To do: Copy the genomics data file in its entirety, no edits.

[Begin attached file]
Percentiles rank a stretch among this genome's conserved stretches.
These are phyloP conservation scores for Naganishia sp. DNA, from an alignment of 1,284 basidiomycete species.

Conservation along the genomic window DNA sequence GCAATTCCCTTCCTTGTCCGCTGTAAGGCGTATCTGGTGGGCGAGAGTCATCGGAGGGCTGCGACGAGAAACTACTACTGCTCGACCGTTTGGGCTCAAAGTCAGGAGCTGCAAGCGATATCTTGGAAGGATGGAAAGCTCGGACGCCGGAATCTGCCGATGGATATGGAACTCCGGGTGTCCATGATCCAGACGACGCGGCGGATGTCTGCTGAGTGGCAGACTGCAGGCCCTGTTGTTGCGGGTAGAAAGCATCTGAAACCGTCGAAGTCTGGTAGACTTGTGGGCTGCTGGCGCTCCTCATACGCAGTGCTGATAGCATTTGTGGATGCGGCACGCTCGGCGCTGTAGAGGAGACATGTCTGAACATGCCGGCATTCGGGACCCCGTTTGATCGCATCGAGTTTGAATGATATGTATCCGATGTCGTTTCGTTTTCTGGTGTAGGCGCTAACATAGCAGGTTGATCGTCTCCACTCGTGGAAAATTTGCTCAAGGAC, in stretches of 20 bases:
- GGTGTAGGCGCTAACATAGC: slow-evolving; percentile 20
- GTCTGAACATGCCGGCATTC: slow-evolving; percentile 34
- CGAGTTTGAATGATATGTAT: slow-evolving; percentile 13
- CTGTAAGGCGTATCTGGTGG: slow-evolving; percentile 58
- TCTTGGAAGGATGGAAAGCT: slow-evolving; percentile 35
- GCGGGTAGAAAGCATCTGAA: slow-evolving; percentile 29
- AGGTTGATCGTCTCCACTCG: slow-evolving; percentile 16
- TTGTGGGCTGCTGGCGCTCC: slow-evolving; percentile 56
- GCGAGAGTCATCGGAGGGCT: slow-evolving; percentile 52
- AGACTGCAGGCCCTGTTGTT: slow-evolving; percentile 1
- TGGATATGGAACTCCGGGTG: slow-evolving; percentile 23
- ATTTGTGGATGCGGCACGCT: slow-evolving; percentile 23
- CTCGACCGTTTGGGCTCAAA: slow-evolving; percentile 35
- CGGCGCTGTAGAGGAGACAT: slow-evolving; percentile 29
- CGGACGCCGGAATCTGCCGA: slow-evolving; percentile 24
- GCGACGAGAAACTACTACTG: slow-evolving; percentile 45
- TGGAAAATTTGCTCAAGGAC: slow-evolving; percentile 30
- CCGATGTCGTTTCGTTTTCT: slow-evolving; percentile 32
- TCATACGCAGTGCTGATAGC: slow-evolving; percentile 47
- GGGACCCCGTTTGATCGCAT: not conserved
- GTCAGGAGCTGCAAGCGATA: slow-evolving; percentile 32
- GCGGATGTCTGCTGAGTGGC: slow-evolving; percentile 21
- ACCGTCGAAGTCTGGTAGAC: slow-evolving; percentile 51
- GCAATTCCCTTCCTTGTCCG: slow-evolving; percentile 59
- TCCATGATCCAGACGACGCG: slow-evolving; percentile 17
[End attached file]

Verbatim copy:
Percentiles rank a stretch among this genome's conserved stretches.
These are phyloP conservation scores for Naganishia sp. DNA, from an alignment of 1,284 basidiomycete species.

Conservation along the genomic window DNA sequence GCAATTCCCTTCCTTGTCCGCTGTAAGGCGTATCTGGTGGGCGAGAGTCATCGGAGGGCTGCGACGAGAAACTACTACTGCTCGACCGTTTGGGCTCAAAGTCAGGAGCTGCAAGCGATATCTTGGAAGGATGGAAAGCTCGGACGCCGGAATCTGCCGATGGATATGGAACTCCGGGTGTCCATGATCCAGACGACGCGGCGGATGTCTGCTGAGTGGCAGACTGCAGGCCCTGTTGTTGCGGGTAGAAAGCATCTGAAACCGTCGAAGTCTGGTAGACTTGTGGGCTGCTGGCGCTCCTCATACGCAGTGCTGATAGCATTTGTGGATGCGGCACGCTCGGCGCTGTAGAGGAGACATGTCTGAACATGCCGGCATTCGGGACCCCGTTTGATCGCATCGAGTTTGAATGATATGTATCCGATGTCGTTTCGTTTTCTGGTGTAGGCGCTAACATAGCAGGTTGATCGTCTCCACTCGTGGAAAATTTGCTCAAGGAC, in stretches of 20 bases:
- GGTGTAGGCGCTAACATAGC: slow-evolving; percentile 20
- GTCTGAACATGCCGGCATTC: slow-evolving; percentile 34
- CGAGTTTGAATGATATGTAT: slow-evolving; percentile 13
- CTGTAAGGCGTATCTGGTGG: slow-evolving; percentile 58
- TCTTGGAAGGATGGAAAGCT: slow-evolving; percentile 35
- GCGGGTAGAAAGCATCTGAA: slow-evolving; percentile 29
- AGGTTGATCGTCTCCACTCG: slow-evolving; percentile 16
- TTGTGGGCTGCTGGCGCTCC: slow-evolving; percentile 56
- GCGAGAGTCATCGGAGGGCT: slow-evolving; percentile 52
- AGACTGCAGGCCCTGTTGTT: slow-evolving; percentile 1
- TGGATATGGAACTCCGGGTG: slow-evolving; percentile 23
- ATTTGTGGATGCGGCACGCT: slow-evolving; percentile 23
- CTCGACCGTTTGGGCTCAAA: slow-evolving; percentile 35
- CGGCGCTGTAGAGGAGACAT: slow-evolving; percentile 29
- CGGACGCCGGAATCTGCCGA: slow-evolving; percentile 24
- GCGACGAGAAACTACTACTG: slow-evolving; percentile 45
- TGGAAAATTTGCTCAAGGAC: slow-evolving; percentile 30
- CCGATGTCGTTTCGTTTTCT: slow-evolving; percentile 32
- TCATACGCAGTGCTGATAGC: slow-evolving; percentile 47
- GGGACCCCGTTTGATCGCAT: not conserved
- GTCAGGAGCTGCAAGCGATA: slow-evolving; percentile 32
- GCGGATGTCTGCTGAGTGGC: slow-evolving; percentile 21
- ACCGTCGAAGTCTGGTAGAC: slow-evolving; percentile 51
- GCAATTCCCTTCCTTGTCCG: slow-evolving; percentile 59
- TCCATGATCCAGACGACGCG: slow-evolving; percentile 17